MARGARET BRENNAN: You also said you would rejoin that nuclear accord with Iran, but the U.N. watchdog, the IAEA, has already said that Iran is ramping up its production of nuclear fuel. There are bans on arms that are going to expire right on the precipice of the election and shortly after you'd be entering office, so is that really a viable alternative?
BUTTIGIEG: We're going to have to do something new. The point is that we never should have left it in the first place.
MARGARET BRENNAN: So you want new negotiations and a new deal with Iran?
BUTTIGEG: Any negotiation is going to have to meet the needs and the realities of the moment. Unfortunately, the moment we're in is one where the United States influence in this region has diminished because of the way that we have withdrawn. So what we're going to have to do is re-engage with our partners, re-engage with anybody who has an interest in stability in the region and do whatever we can to once again meet the objective of stopping Iran from developing nuclear capabilities which is exactly what that deal was doing even this administration certified that that was the case and--
MARGARET BRENNAN: But do you think Iran would sit down and negotiate--
BUTTIGIEG: I think it's going to be--
MARGARET BRENNAN: --with a President Buttigieg?
BUTTIGIEG: I think- I think it's going to be that much harder now that we've seen what we've seen out of this administration, but for the sake not of the Iranians but for the sake of American security we have to do whatever we can to make sure that we contain that nuclear threat and that does mean trying to get to the table once again with international partners, including the Iranians.
MARGARET BRENNAN: So you would lift sanctions on Iran? How would you prevent that money from flowing to fund terror?
BUTTIGIEG: Well again, part of this is a question of what kind of verification we can get into a deal that's necessarily going to be different than the last one. The issue of Iranian malign activities in the region is a very serious one and one, at the same time, that can be dealt with on a separate track from the extremely urgent issue of stopping them from developing nuclear capabilities. Withdrawing from the deal accelerated Iran's path toward nuclear weapons at exactly the moment when we can least afford that. And if we think it's hard containing their nefarious activities now, imagine what it would be like trying to do that when they also have nuclear capability in their military.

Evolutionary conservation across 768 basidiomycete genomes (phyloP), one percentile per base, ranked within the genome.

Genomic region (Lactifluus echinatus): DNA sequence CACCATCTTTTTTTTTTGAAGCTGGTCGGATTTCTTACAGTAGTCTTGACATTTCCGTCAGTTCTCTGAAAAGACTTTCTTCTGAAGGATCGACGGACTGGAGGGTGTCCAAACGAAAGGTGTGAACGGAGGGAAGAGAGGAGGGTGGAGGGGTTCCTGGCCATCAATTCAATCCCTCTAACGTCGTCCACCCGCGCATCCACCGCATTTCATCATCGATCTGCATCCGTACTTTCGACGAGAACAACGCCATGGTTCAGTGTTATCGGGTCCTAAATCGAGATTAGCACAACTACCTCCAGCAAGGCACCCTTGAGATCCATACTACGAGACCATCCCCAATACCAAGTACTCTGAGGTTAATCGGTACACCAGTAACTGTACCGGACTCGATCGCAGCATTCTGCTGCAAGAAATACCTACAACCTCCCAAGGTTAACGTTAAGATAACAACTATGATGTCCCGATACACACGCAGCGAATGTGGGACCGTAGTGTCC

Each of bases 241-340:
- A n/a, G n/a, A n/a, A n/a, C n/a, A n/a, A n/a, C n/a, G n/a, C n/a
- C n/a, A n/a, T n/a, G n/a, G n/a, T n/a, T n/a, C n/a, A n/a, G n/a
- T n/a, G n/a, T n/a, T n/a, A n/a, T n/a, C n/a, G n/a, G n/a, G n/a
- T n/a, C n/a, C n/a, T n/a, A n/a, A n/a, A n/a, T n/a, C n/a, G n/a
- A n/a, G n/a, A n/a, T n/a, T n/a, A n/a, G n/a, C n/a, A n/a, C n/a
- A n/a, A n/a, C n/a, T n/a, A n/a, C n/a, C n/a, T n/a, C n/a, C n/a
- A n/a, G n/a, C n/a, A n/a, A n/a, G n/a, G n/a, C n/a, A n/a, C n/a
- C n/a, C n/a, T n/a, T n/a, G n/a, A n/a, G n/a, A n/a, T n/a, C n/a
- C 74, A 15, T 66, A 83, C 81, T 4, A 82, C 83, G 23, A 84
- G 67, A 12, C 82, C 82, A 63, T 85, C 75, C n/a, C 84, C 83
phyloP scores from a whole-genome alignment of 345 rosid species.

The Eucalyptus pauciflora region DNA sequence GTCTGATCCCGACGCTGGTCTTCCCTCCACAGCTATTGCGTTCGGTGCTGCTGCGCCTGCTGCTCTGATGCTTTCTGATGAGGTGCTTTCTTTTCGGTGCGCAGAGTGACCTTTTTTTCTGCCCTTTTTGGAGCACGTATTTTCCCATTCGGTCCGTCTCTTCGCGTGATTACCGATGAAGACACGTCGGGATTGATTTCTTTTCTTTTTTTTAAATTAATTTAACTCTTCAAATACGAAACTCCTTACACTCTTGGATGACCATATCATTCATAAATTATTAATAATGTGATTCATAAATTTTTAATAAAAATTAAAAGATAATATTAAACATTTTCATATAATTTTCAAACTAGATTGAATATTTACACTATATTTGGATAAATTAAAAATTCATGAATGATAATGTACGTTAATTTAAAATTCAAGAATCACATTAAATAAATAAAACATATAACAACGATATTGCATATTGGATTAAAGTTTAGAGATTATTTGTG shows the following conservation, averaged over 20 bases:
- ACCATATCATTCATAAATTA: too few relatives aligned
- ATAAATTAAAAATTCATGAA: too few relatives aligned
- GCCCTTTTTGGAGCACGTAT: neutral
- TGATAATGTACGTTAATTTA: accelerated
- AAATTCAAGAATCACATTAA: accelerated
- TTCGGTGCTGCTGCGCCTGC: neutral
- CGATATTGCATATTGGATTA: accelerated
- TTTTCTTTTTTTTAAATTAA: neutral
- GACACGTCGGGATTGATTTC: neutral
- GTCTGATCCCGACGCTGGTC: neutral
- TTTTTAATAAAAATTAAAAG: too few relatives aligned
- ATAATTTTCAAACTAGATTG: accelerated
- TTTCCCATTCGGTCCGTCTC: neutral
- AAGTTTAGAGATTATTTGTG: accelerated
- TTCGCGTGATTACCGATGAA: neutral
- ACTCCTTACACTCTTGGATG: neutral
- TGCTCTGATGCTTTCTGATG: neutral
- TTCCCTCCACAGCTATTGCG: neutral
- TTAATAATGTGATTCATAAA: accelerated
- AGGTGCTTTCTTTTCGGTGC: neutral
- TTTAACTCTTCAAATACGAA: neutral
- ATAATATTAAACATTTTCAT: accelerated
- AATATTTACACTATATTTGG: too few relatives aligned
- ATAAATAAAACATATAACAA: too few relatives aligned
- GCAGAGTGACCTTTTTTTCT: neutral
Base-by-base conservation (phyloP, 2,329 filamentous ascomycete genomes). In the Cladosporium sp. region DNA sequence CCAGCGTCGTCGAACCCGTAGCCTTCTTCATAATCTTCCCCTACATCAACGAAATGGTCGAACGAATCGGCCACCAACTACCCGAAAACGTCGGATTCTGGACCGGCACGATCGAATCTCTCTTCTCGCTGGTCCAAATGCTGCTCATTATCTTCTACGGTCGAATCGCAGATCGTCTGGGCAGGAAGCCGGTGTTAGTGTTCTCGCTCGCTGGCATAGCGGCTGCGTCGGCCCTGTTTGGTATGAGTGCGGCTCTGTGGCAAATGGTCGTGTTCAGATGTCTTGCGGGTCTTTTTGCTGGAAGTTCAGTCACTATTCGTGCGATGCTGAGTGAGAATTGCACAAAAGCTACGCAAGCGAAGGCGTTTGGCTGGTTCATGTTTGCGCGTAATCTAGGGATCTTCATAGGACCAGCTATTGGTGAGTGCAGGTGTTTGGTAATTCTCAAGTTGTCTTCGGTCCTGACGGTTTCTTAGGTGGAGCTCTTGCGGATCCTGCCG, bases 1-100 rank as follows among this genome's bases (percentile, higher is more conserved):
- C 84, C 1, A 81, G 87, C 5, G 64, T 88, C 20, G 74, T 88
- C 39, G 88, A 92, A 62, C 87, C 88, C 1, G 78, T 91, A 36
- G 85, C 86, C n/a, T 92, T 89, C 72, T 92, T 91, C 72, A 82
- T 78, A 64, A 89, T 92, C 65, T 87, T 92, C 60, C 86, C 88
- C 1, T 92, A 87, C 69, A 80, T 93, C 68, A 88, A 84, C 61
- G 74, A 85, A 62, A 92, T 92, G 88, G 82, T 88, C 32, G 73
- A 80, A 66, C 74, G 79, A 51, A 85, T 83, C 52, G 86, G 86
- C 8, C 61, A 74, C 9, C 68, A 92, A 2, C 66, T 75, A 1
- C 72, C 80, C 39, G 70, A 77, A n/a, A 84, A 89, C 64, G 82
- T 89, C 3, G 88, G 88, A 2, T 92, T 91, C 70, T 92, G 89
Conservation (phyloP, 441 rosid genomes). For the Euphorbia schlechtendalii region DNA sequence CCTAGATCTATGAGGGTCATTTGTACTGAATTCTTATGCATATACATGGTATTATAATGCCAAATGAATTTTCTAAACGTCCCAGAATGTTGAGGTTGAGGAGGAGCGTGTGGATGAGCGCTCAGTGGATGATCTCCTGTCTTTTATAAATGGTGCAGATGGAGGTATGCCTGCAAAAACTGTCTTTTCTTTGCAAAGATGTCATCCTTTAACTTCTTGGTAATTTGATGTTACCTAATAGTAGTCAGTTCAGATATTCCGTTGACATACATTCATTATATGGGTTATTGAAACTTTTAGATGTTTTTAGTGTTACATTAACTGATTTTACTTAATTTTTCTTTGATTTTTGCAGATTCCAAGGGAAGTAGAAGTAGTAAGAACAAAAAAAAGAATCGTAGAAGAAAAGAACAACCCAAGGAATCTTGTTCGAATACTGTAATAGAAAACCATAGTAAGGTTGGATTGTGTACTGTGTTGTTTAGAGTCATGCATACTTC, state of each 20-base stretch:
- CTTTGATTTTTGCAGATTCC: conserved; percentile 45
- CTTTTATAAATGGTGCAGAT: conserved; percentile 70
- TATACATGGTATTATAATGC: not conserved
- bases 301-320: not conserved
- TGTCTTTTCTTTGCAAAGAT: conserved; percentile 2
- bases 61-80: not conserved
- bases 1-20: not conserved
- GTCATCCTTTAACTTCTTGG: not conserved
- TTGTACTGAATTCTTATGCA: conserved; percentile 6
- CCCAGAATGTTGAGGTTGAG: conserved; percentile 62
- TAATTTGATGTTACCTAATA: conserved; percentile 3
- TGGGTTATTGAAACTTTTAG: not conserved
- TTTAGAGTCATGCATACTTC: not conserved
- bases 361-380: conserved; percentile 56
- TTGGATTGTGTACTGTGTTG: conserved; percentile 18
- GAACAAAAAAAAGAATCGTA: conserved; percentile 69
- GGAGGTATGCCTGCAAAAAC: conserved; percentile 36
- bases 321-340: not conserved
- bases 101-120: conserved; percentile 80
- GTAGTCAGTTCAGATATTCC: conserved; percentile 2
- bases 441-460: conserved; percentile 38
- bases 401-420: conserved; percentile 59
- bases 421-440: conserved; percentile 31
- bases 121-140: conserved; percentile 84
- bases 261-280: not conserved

MARGARET BRENNAN: Would you advise an 18 year old today to enlist under President Trump?
BUTTIGIEG: I believe serving our country is the right thing to do. And you do it, and I felt this when I took the oath myself, you do it without regard to who's in political office, because you don't know who will be leading during different times in your service. It is one of the things that makes serving in the military such a leap of faith, such a- an act of belief in our country. Because really what you're doing is you're trusting your life not only to the chain of command you're about to join, but to American voters. Because you're trusting that American voters will put in place leaders who will never send you into a conflict without a good reason and who will never fail to take care of you, both while you're in uniform and afterwards. The truth is, that promise has not always been fully kept. I'm worried that that promise isn't being kept right now, the idea that we should never ever use our troops as pawns or as props and yet, we've seen just that from this administration. And yet at the end of the day, I believe that I wouldn't be running for office if I didn't believe, that our Constitution and our country is capable of setting a better path and that when we put a foot wrong, we do something better. And we need a military composed of energetic strong, ethical capable people. And I think we're going to need that more than ever.
MARGARET BRENNAN: Who is America's greatest foe?
BUTTIGIEG: Well certainly concerned about repeat Russian malign activity for reasons we just talked about. We're worried about Iran. I'm also worried about the competition from China. You know I'm not one of those Democrats who thinks you can wave away the China challenge and that it'll sort of take care of itself. China has been--
MARGARET BRENNAN: Is that another veiled swipe at Joe Biden?